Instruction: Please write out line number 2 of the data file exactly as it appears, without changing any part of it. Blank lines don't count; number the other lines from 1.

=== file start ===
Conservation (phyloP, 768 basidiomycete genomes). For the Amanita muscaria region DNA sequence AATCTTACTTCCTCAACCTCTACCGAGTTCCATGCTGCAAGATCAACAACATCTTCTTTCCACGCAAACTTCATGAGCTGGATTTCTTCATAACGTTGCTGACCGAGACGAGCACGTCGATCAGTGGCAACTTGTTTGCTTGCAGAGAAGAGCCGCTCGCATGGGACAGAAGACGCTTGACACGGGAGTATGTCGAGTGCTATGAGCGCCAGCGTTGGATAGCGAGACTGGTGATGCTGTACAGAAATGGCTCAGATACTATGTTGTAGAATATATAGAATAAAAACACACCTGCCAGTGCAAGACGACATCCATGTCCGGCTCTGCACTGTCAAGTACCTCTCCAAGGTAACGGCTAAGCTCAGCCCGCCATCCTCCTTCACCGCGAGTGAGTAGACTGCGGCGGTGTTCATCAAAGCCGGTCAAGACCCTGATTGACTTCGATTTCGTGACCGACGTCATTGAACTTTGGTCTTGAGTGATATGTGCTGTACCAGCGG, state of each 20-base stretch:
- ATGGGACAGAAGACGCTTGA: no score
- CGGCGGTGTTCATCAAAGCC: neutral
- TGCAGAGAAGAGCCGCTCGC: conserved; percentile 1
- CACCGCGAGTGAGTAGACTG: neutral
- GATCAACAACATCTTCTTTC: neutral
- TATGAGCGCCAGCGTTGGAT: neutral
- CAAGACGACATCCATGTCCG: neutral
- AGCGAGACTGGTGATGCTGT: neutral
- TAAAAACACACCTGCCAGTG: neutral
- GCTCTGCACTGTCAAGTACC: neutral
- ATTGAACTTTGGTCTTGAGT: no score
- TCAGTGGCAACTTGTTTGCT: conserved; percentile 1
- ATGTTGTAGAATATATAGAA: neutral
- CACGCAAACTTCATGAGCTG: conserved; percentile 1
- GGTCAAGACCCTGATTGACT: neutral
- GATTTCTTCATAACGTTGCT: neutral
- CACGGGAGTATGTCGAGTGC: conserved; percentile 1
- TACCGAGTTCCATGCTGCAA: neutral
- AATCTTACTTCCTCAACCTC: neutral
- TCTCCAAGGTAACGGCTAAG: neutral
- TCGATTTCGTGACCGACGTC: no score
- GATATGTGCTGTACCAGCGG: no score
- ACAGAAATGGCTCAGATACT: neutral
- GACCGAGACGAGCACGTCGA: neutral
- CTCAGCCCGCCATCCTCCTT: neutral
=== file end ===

- ATGGGACAGAAGACGCTTGA: no score